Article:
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A school of hard knocks for Mr. Webb

The 'Graduate' author returns to his characters, but his journey since the '60s has been difficult.

January 06, 2008|William Georgiades | Special to The Times

EASTBOURNE, ENGLAND — "Ok, here it is: 'The Graduate, Part 2'! Ben and Elaine are married still, living in a big, old, spooky house in Northern California somewhere. Mrs. Robinson, her aging mother, lives with them. She's had a stroke. And they've got a daughter in college -- Julia Roberts maybe. It'll be dark and weird and funny -- with a stroke." So said Buck Henry, the co-screenwriter of "The Graduate," to an indifferent studio executive in Robert Altman's "The Player."

The 1967 film "The Graduate" cemented the careers of screenwriter Henry, director Mike Nichols and star Dustin Hoffman. The one person who didn't fare so well was the author of the source material, Charles Webb. "The Graduate," based largely on his life, was Webb's first novel, published in 1963 when he was just 24. He received $20,000 for both the film rights and the future film rights to the characters.

On Tuesday, , St. Martins will release Webb's sequel to "The Graduate," "Home School." It is Webb's eighth novel but his first to revisit the best-known of his characters. The story unfolds in Hastings, N.Y., in the 1970s, and Mrs. Robinson does indeed come to live with Ben and Elaine as they battle the Westchester school board. It's a light, funny and satisfying book. As the book's editor, Paul Sidey, puts it, "The sequel is not quite the same in terms of being iconic, but it has all the wit and style of the original."

Yet the story behind the creation of "Home School" is as unlikely as any fiction. In April 2006, Jack Malvern, a reporter for the London Times, tracked Webb down to Hove, in Sussex, England. He discovered that Webb, at 66, was about to be evicted from his apartment and that he had written a sequel to "The Graduate" but was reluctant to publish it because the film rights to the characters were owned by Canal Plus. Sidey, an editor at Hutchinson Books in London, immediately reached out to Webb, and within a month a deal was in place. "I read about his plight, and I tracked him down," Sidey said, adding, "It is very easy for people of quality to slip through the cracks, especially in publishing." The book is dedicated to Malvern.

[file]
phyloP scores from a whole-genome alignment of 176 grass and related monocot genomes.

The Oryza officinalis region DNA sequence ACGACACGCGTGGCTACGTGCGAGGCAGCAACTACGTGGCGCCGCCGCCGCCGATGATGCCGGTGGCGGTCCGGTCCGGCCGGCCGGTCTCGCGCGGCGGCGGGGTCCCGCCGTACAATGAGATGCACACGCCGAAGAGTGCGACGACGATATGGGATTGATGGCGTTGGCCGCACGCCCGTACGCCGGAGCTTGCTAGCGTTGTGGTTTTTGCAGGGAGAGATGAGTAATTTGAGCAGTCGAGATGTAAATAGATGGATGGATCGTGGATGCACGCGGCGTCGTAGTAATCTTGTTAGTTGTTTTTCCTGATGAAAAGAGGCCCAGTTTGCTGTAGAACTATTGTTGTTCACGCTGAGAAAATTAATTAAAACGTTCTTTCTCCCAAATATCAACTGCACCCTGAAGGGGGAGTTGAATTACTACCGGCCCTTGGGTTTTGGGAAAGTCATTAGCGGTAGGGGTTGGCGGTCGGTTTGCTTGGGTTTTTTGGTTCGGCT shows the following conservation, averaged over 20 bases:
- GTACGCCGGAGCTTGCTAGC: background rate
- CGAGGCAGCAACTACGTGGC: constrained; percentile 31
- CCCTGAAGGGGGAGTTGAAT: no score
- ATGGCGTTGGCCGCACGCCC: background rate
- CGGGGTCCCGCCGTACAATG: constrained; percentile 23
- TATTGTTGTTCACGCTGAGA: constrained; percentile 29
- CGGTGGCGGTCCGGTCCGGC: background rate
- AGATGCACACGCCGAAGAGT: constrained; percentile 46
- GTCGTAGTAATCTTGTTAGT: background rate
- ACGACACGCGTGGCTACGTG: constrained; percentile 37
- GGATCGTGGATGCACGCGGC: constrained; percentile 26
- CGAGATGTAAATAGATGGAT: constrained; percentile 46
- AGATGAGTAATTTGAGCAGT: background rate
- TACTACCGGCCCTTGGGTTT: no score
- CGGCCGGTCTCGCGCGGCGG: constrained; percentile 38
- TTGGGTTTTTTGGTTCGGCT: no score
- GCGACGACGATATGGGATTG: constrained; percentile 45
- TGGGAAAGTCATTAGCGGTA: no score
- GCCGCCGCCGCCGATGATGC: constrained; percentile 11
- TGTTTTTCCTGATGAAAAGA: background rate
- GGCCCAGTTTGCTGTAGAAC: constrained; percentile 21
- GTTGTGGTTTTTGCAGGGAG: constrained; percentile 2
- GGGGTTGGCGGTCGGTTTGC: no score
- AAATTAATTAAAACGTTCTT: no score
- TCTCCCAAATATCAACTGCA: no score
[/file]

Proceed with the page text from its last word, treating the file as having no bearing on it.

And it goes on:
The reports on Webb's life read like a cautionary tale of early success -- he has moved almost constantly during his adult life, he has held a series of menial jobs to support himself, he's been homeless to the point that the check for his advance for "Home School" was mailed to him at a Salvation Army shelter, and he is still in debt while caring for his lifelong partner, who recently suffered a nervous breakdown. Despite the easygoing charm of his novels, one expects to meet a shivering wreck.

Instead, the living sequel to "The Graduate" greeted me not long ago at the train station at Eastbourne, a small town on the south coast of England. At 68, Webb is tall, thin and elegant, with a full head of gray hair, the picture of Southern California languid bonhomie set amid the drizzle and overcast skies of small town Britain. Gulls were flying overhead, the only sign that we were near the sea.

He asked if we could run an errand before talking, and we walked to the local supermarket where he spent $3 on produce (a sweet potato, broccoli and two apples) before calling for a taxi. He talked for a while about a play he is writing, concerning a celebrity journalist who slowly discovers that artists are the minority. He asked about virtual reality and second sight. We taxied to his current home, an old-age hostel of sorts.

Webb explained that the place has been a great help to him and his lifelong partner, a woman named Fred. "It's a lot like a college dorm, except people keep dying here. Two people have died in the last 10 days," he said with a shrug. He left me in the communal area -- a row of a dozen electric wheelchairs lines one wall -- to check on Fred. He came back down to tell me she was not feeling well enough for visitors today. Then he mentioned sunnily that he was wearing his "dead man walking jacket," an item he recently received from a "deceased farmer."

It's a perfectly pleasant and friendly facility, but one can't imagine Mike Nichols or Dustin Hoffman or Buck Henry even making a movie here, let alone residing here. The fact remains that the film version of "The Graduate" made over $120 million, that Webb received a flat fee of $20,000 for the rights to his book and his characters (in perpetuity) and an additional $10,000 after the initial success. And reading the original novel of "The Graduate," it is striking to see how much of the novel's dialogue ended up in the screenplay. Indelicate though it may be, surely he must at times wonder where his mansion is.

Credit where it's due

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